This article was originally published by Portfolio Wealth Global.
The FED is indeed not signaling that it will raise rates in 2022, but the market isn’t listening…
I remember when I was just a little boy, I asked my mother for a cheeseburger and she told me that if I finished my vegetables, she’d definitely think about it. But I literally thought that her secret agenda was to serve me so much of them that I wouldn’t have room for the burger.
Even though she is my own mother and promised me a burger if I finished my vegetables, I didn’t believe her.
Distrust is not healthy; it causes problems in business, with family members and friends, and is certainly the catalyst for much of the market’s volatility.
The market doesn’t believe the FED is chilled and fine with the inflation that’s out there, so it is already pricing in a rate hike for December 2022, even though the FED has promised nothing will occur.
It’s not just the bond investors who don’t take the FED at its word; the major banks who serve wealthy clients agree that the FED is just pulling us along and that in reality, a hike is closer than signaled.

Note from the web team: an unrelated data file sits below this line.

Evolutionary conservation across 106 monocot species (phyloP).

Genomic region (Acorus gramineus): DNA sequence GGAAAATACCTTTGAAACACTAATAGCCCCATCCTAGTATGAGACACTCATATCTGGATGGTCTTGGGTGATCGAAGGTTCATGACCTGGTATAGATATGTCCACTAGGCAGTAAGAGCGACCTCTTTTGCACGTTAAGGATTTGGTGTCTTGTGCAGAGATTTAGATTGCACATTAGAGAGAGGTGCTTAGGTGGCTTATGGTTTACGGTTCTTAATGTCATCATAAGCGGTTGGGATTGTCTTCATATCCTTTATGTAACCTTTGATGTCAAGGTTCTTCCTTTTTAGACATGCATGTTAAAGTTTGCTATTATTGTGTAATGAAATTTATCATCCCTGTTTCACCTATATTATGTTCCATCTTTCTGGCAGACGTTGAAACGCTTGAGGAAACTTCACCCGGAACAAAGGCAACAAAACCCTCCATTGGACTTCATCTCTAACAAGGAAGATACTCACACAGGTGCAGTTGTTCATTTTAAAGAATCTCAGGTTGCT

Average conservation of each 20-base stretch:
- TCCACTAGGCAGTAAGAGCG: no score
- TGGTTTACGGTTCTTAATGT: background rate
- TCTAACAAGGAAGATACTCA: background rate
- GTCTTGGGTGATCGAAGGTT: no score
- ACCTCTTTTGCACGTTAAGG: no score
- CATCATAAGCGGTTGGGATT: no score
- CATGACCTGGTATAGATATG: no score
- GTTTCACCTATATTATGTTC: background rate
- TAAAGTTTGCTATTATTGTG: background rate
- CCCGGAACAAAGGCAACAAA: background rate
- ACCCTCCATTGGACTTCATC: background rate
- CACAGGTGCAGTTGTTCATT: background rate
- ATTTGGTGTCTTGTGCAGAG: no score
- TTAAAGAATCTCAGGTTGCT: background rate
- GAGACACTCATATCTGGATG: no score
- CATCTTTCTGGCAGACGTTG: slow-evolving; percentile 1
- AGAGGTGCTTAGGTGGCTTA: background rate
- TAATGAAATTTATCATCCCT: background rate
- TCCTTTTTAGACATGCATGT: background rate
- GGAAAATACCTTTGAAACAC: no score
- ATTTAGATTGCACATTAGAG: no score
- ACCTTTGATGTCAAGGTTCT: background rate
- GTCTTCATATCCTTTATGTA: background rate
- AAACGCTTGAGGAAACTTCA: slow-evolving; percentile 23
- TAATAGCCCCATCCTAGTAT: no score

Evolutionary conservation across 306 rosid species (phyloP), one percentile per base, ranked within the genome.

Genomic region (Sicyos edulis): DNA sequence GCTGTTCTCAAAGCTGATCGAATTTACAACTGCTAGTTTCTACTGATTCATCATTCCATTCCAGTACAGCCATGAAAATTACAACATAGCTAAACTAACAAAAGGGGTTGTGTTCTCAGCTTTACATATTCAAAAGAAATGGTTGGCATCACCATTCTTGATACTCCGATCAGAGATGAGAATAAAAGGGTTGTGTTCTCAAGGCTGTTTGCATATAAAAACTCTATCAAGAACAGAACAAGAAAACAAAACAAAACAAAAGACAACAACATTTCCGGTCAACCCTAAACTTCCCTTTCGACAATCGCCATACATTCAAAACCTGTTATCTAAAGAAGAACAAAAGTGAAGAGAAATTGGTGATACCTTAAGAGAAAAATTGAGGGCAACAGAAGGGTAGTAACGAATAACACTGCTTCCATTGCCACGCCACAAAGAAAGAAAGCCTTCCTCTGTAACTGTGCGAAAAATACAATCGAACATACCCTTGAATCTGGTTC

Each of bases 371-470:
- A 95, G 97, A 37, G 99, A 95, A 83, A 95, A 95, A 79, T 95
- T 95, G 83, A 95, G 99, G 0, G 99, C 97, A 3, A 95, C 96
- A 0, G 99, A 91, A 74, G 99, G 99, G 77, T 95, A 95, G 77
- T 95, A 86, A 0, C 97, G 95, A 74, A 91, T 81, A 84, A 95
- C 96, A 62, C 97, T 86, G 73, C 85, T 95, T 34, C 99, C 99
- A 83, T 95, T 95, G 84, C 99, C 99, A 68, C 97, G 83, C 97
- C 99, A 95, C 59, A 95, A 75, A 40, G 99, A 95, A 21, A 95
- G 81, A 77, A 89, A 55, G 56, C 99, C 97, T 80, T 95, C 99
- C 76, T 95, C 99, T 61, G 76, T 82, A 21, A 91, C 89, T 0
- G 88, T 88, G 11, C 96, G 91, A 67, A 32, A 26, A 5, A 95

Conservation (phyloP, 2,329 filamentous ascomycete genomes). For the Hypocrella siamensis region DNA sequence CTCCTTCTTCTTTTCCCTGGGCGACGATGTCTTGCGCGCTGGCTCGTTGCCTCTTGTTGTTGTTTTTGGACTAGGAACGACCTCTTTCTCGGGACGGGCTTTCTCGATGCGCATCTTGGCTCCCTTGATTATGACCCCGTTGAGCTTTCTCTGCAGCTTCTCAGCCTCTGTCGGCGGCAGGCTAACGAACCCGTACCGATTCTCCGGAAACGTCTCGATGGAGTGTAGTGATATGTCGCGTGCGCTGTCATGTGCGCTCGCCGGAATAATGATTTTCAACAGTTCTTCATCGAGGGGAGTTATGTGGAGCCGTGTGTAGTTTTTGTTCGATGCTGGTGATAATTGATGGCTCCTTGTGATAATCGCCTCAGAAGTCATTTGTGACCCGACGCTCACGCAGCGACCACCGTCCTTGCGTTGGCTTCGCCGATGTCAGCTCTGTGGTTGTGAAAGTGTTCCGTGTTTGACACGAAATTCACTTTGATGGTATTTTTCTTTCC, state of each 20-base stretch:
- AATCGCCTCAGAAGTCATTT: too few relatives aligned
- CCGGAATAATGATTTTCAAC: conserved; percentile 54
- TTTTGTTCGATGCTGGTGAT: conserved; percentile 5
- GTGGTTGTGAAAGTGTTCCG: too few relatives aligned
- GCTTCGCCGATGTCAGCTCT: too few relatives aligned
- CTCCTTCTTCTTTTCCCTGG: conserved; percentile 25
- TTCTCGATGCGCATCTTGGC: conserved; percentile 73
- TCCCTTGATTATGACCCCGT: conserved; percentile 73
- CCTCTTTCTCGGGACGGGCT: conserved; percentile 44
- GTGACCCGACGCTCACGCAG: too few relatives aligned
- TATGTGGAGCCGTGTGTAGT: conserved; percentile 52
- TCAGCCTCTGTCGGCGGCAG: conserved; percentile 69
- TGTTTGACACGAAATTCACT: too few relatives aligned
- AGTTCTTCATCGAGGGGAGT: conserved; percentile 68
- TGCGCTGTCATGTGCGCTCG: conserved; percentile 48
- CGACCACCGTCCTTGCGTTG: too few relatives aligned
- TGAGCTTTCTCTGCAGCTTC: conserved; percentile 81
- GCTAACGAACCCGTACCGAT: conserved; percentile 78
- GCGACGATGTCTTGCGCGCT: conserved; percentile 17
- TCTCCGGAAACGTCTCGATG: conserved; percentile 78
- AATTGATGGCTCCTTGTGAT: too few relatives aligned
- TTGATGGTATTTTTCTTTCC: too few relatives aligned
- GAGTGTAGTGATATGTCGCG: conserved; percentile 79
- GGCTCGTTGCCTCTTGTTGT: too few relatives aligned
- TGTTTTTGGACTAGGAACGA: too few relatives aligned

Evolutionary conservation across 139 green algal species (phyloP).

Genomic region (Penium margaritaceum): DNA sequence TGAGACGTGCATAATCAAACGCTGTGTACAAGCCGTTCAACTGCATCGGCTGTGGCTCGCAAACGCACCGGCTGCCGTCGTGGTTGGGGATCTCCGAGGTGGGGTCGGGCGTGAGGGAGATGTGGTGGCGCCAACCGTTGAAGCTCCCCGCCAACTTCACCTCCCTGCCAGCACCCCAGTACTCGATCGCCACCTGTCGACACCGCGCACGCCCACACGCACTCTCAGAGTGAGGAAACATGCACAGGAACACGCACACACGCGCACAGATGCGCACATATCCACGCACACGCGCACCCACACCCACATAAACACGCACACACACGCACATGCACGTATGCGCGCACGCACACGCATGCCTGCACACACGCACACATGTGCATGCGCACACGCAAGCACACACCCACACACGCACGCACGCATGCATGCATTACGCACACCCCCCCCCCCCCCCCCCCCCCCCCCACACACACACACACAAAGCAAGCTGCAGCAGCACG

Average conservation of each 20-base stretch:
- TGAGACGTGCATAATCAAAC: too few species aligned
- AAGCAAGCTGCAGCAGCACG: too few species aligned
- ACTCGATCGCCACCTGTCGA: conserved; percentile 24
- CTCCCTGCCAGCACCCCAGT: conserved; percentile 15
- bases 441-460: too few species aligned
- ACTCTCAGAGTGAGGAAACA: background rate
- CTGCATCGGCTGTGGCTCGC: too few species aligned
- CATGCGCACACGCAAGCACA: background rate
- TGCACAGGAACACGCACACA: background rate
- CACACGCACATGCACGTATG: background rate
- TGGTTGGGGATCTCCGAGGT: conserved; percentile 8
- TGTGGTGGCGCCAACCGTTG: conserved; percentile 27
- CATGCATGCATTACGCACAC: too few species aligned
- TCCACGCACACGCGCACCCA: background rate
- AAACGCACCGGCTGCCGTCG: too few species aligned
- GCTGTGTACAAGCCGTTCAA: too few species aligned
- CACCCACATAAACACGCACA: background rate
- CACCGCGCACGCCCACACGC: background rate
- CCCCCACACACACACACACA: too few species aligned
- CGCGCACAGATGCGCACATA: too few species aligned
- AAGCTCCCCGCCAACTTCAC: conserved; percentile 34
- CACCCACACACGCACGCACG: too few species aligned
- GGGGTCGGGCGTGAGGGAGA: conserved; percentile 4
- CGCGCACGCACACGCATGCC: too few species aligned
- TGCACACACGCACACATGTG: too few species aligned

In fact, some of the top analysts in the world don’t see inflation dipping below 2% for many years — the economy has changed and this is only accelerating!
Just to give you an idea of how inflation is baked in the cake, take a look at these moves:
What’s really interesting is that the stock market is just the tip of the iceberg; there’s a bubble in real estate and in cryptocurrencies as well!
Bottom line, I simply cannot fathom how anyone would expose himself to the serious risks the markets pose and that housing prices impose on us.
As you all know, we consider government debt to be the biggest bubble of them all.
With that said, there is plenty of evidence to show that, around the globe, there are several crazy mini-bubbles hitting peak momentum.
I’m showing you the facts and you must decide how to react to them; personally, I’m patiently waiting, happy to exploit the opportunities that higher rates will bring.
One strategy that I implement is to put $3 toward rentals for every $1 I dedicate to either development/construction or land flipping — cash flow is crucial.
Next, I avoid bonds altogether; I will not allow my funds to end up in government coffers, but I’ve found that real estate debt can yield between 8% and 10% and have participated in 1-3 year loans.
The chief point to keep in mind is that there are few real bargains out there:
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The likelihood of a big market crash increases with each passing second.
The best barber I’ve ever had told me that it’s better to cut hair in increments, and if the client still wants it shorter, he can do that for him. What he can’t do is go back after he has cut it too much.
The FED has cut rates too much and printed too much currency; now it is dealing with a nightmare scenario. Don’t get caught up in it; you did nothing wrong…